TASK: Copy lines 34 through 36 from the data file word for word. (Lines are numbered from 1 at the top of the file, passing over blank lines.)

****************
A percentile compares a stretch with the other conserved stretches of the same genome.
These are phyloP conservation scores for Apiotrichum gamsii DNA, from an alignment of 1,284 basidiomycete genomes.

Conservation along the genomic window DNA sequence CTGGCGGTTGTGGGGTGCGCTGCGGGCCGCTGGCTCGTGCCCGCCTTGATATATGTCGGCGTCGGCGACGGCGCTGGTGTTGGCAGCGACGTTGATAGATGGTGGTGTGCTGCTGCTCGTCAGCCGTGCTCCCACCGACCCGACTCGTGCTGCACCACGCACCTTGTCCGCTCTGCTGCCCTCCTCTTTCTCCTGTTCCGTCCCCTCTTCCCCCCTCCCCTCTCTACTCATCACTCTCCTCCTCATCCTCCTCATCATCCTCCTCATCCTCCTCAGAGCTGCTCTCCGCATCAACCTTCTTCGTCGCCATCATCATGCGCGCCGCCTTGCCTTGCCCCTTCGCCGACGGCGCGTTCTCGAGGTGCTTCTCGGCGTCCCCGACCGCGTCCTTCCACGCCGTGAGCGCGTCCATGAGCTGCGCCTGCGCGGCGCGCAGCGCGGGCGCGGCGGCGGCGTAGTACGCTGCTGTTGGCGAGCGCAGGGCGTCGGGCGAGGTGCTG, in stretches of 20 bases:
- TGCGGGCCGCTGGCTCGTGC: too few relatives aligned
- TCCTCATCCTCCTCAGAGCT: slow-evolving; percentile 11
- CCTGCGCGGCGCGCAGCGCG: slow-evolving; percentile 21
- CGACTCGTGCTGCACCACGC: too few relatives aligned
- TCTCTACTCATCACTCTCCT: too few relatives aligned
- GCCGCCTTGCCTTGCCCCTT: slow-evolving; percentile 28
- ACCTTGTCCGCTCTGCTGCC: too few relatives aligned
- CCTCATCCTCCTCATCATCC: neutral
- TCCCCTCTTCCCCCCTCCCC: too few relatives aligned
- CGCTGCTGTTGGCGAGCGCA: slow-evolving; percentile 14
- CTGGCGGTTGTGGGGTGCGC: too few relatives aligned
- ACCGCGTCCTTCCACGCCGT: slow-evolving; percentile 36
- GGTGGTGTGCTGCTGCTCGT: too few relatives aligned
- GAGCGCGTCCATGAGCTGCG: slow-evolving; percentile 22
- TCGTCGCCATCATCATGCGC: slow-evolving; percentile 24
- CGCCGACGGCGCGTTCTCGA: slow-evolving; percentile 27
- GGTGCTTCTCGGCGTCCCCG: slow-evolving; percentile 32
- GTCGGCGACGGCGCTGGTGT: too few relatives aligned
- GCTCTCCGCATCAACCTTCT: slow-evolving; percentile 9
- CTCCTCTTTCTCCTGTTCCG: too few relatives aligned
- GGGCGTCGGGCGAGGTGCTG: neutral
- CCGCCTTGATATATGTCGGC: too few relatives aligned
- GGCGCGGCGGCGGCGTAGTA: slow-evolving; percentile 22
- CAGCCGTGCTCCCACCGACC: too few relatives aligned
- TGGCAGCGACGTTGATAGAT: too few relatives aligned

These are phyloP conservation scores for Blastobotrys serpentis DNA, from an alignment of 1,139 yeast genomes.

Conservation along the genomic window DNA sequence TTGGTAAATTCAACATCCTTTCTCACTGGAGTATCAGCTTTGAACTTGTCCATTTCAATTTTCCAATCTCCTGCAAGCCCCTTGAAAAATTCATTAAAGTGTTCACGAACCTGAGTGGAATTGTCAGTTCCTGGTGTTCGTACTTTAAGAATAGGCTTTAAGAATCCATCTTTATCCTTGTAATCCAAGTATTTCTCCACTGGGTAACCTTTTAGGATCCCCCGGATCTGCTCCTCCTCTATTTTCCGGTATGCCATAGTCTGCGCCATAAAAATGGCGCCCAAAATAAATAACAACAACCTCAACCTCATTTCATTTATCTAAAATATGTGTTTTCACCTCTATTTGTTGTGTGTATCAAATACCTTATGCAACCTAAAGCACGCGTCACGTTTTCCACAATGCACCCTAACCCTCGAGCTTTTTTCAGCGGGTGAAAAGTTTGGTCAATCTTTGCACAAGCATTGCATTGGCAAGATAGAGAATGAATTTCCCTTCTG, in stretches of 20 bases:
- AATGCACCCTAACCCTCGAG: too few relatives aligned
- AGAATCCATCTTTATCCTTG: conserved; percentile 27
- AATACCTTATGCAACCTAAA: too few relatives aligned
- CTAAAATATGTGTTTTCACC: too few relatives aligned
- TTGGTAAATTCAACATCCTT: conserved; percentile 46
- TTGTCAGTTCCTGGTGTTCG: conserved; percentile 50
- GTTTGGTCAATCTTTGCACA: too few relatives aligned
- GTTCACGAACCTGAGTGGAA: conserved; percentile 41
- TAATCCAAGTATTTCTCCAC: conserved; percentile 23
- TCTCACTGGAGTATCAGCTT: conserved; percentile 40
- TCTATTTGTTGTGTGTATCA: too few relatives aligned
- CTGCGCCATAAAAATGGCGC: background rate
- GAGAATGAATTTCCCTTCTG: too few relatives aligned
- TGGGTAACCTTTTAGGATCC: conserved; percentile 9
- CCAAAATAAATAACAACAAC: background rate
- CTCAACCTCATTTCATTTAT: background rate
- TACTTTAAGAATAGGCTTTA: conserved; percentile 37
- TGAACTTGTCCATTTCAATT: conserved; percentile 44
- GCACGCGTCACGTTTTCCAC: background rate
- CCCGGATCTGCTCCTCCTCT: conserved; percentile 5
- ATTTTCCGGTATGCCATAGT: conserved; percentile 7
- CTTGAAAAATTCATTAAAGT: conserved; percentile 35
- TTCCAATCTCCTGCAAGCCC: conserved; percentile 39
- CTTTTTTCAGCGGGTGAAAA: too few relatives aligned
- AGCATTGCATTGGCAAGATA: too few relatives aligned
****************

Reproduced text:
- CTAAAATATGTGTTTTCACC: too few relatives aligned
- TTGGTAAATTCAACATCCTT: conserved; percentile 46
- TTGTCAGTTCCTGGTGTTCG: conserved; percentile 50